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Retreat Center to close in December

Andrew Thagard | Wednesday, April 14, 2004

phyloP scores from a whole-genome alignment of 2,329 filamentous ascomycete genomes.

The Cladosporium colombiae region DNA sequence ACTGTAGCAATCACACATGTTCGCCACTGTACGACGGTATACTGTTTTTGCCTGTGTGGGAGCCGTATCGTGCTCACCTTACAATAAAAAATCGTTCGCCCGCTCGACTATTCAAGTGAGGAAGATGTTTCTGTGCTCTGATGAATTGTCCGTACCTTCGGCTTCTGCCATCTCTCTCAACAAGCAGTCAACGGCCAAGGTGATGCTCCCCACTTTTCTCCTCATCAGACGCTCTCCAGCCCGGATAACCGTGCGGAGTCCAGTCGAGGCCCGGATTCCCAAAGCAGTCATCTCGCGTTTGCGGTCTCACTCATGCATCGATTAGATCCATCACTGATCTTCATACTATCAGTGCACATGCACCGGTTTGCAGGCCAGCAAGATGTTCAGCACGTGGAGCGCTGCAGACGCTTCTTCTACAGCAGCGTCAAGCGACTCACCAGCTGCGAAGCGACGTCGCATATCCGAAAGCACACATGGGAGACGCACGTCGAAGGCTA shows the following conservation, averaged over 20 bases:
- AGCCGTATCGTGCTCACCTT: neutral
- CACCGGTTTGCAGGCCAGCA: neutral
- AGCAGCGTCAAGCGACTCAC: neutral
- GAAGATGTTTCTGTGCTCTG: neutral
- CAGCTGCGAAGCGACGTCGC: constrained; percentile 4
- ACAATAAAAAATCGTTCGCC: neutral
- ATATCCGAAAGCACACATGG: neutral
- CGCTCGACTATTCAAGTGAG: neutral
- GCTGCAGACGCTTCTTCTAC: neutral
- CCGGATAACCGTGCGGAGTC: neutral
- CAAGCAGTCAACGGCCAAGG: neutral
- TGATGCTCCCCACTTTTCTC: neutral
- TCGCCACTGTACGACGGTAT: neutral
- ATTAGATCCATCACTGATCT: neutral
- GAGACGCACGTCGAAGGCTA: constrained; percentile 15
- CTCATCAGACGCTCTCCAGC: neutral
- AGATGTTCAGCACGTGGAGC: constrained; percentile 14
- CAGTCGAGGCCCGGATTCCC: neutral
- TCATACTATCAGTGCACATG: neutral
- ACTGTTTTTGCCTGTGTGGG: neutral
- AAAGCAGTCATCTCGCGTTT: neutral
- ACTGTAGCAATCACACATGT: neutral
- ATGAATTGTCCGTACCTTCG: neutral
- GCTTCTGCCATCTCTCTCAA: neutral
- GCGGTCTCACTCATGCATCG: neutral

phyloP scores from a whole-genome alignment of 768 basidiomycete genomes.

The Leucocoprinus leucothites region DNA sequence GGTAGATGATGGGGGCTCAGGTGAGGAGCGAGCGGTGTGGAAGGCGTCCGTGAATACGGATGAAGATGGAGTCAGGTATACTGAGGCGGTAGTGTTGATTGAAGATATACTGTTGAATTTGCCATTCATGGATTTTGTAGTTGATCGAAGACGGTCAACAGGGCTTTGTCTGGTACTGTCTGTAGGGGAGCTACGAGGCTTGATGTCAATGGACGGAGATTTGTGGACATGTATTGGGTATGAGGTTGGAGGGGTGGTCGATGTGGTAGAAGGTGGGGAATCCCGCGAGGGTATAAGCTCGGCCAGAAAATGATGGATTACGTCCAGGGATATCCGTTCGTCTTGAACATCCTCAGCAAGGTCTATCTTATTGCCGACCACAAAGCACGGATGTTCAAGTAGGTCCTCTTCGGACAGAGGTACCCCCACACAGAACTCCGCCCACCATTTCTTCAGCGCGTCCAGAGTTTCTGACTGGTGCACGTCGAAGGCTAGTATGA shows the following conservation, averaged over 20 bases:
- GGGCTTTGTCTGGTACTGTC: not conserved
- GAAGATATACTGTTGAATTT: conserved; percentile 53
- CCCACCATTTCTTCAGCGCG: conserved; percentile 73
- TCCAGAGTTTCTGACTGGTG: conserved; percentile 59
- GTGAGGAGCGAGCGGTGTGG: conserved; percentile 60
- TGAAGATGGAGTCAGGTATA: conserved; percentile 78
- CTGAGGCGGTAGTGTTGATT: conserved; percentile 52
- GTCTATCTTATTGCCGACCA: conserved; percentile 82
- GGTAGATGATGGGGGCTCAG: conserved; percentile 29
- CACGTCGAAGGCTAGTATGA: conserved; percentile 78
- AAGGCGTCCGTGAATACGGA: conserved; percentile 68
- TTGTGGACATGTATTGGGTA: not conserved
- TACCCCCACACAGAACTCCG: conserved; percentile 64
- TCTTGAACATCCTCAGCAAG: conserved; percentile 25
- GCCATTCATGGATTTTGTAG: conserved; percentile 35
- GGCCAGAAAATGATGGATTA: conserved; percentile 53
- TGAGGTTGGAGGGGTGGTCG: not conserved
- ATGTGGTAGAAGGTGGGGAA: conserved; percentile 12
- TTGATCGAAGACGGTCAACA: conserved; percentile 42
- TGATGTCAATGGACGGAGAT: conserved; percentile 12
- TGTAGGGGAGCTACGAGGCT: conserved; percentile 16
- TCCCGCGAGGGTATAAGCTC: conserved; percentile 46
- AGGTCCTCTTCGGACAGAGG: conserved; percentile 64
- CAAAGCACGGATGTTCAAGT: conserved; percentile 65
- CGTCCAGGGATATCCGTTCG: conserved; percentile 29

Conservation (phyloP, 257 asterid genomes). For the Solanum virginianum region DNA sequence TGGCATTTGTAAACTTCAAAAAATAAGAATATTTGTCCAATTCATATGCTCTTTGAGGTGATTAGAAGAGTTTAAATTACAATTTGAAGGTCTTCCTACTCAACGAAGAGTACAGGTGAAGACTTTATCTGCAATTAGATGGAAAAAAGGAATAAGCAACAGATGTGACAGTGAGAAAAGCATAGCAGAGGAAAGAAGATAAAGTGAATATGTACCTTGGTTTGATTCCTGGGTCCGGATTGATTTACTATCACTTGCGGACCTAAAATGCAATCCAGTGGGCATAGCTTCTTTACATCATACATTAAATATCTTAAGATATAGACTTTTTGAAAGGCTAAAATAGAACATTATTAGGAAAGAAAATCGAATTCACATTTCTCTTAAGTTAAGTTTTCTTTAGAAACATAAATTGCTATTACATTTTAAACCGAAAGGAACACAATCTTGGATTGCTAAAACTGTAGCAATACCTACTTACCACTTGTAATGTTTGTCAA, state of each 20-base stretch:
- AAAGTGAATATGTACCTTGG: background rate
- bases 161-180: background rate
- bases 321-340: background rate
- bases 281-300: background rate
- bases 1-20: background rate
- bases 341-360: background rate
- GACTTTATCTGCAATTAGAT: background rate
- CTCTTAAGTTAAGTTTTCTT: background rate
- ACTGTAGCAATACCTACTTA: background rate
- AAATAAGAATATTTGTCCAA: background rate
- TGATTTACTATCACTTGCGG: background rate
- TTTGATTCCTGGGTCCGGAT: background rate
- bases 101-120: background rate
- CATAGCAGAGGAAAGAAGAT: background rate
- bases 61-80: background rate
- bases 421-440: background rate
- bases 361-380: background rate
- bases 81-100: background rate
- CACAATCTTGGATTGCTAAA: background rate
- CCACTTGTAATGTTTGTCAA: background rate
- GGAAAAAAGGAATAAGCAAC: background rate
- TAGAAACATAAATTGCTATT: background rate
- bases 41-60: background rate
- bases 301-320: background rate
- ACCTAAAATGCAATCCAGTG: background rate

The Fatima Retreat Center, located on Saint Mary’s Lake, will close as a retreat center in December and reopen as a retirement facility for Holy Cross priests and brothers in 2006, according to Jim Kavanaugh, the Center’s interim director.The decision to close the Center after 48 years of operations was made in September by the Indiana Province of the Congregation of Holy Cross, which owns and operates the property. Business at the Center was good, according to Kavanaugh, and he said usage was not a factor in the Province’s decision. Last year, Fatima welcomed 37 sponsored retreats and 139 hosted groups.”I think [the Congregation of Holy Cross] wanted to pick a nice location for retirement,” Kavanaugh said. “The location is ideal. It’s a wonderful place for a retreat center but it will also be a wonderful place for retirement.”Although the Province will continue to be involved in the retreat ministry, it has no plans to open a new center, he said.Mary Olen, who staffs Campus Ministry’s Retreat and Vocations Office, said that Fatima’s closing will not have a significant impact on Campus Ministry’s activities. Last year, the organization hosted 46 retreats. Some of these, including the two-night Notre Dame Encounter retreat were held at Fatima. To compensate for the change next year, Campus Ministry plans to expand its use of the on-campus Sacred Heart Parish Center, along with off-campus retreat houses. Sacred Heart Parish Center features a newly renovated kitchen and community room that makes it an attractive place to hold retreats, Olen said.”It’s a beautiful facility,” she said. “We’re very fortunate to have it.”The advance notice that her office received helped to minimize potential problems in organizing retreats for next year, Olen said.”We’ve had a while to look into it,” she said. “A lot of retreats are one night [and] we’d be able to accommodate more than one [at Sacred Heart Parish Center] by sharing a weekend.”Fatima employs eight lay people and two religious. Kavanaugh said that he plans to continue working for the Center during the renovation and transition period. The remaining lay employees will have the opportunity to pursue openings at Notre Dame or through the Congregation of Holy Cross. Personnel who handled food services and maintenance were contracted out through the University and will not be affected by the Center’s closing, Kavanaugh said.